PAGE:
Practical advice on setting up the survey is to get in touch with Simon Hettrick and Olivier Philippe about organizing a survey for RSEs in your region or country. There is a repository on GitHub that is used for creating the RSE surveys in different countries including the UK, Germany, Canada, South Africa, the US, and the Netherlands. See here for more information: https://github.com/softwaresaved/international-survey
Adjusting and fine-tuning the survey to your specific region is very important and this will take some time. It’s important to understand local data protection laws as well as knowing what you can and cannot ask depending on your culture.
Spreading the word about the survey is best done through a bottom-up approach. It can take forever if you try to organize this top-down involving different organizations. In our experience, the best way is to ask the people you know to spread the word and try to get people who write newsletters to also include an announcement of your survey. And of course use social media, including LinkedIn and Twitter.
Press and blogs
Wider publicity for the RSE movement through established media outlets is a great way to raise awareness, and drive engagement. Don’t be afraid to turn to friends or colleagues who may be able to give you a plug through their prefered channel, or reach out to specialist journalists who may have a professional interest in promoting your activities.
A feature or blog-post in a prominent publication is obviously a great way to reach a wider audience, but Twitter, Facebook, Linkedin are also great platforms for sharing stories and gaining traction.
Exemplar Initial blog posts:
- The Craftsperson and the Scholar
- The researcher programmer, a new species?
- Is the work of scientific software engineers recognised in academia?
- Introducing NL-RSE
Get an article in a magazine! (Make friends with a journalist):
- Save your work – give software engineers a career track
- Researchers both rely on software - and overlook it (originally appeared in Research Fortnight)
Get someone to give a talk
A great way to make a compelling case for the importance of RSE groups - be they local, regional, or national - is to draft in an evangelist from the existing community to present for stakeholders, either formally or informally, on the virtues of RSE.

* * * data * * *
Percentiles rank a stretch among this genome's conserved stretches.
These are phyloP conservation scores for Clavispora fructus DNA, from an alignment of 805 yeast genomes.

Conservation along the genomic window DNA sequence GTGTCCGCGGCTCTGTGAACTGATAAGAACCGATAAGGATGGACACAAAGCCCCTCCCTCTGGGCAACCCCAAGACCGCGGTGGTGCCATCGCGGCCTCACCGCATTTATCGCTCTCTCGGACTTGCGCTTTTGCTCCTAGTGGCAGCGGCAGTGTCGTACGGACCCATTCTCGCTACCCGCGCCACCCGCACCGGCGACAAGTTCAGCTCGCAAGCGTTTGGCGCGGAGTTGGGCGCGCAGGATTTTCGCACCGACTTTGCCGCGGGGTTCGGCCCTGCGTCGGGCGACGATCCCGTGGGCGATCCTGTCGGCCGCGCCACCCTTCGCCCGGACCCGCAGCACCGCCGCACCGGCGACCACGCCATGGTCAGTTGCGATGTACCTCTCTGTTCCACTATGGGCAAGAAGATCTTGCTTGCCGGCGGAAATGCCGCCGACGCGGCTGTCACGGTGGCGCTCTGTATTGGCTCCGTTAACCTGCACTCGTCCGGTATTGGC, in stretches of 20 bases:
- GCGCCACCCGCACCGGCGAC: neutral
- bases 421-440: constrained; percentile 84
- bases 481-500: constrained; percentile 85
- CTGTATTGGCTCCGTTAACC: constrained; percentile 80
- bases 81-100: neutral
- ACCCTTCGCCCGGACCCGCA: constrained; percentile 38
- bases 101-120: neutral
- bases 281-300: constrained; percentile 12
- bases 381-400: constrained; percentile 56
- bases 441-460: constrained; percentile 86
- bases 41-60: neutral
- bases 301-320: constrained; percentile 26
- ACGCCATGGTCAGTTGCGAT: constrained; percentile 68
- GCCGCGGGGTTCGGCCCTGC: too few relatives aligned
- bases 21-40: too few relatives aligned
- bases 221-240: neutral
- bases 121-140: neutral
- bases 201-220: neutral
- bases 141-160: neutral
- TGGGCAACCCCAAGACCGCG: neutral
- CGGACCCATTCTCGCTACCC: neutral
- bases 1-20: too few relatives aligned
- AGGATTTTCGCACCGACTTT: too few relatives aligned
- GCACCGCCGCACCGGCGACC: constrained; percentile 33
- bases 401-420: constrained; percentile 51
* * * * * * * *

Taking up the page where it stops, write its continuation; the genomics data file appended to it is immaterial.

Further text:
You can contact the RSE through any of our online channels to initiate a conversation about how we can help, and find out about the availability of our team to visit in person.
Forming an organisation
Finally, after clearly defining the needs of establishing a national RSE organisation, setting-up its core team, raise awareness of what it can provide to local research communities and individual researchers, it is time to form the organization. This could be through creating a website, mailing list, github repository and a regular national reports to keep researchers updated.
The general advice to get this off the ground is to start small. This means without a legal entity and without any payment fees or formal registration to join the association. In the UK at the start, and also in Germany and the Netherlands, all it takes to join the association is to subscribe to the mailinglist. This lowers the entry barrier and also makes it very easy to setup.
Regardless of the amount of communication on your mailinglist at first, using a mailinglist has been invaluable as a measure of membership. It allows you to quickly see how many people are interested in your cause. Note that every researcher has an email address, and that not everyone uses Twitter or Slack.
The mailinglist itself has become a valuable job advertising resource for UK RSE, which recently moved to weekly digests for job adverts to keep the volume in control. It’s best to use the mailinglist for announcements and use other means of communication, for example Slack, for discussions.
Make your organisation known to the world
Now that you’ve established a national RSE association, it is time to connect your association internationally! Please make your brand new association known to the international network of RSE associations!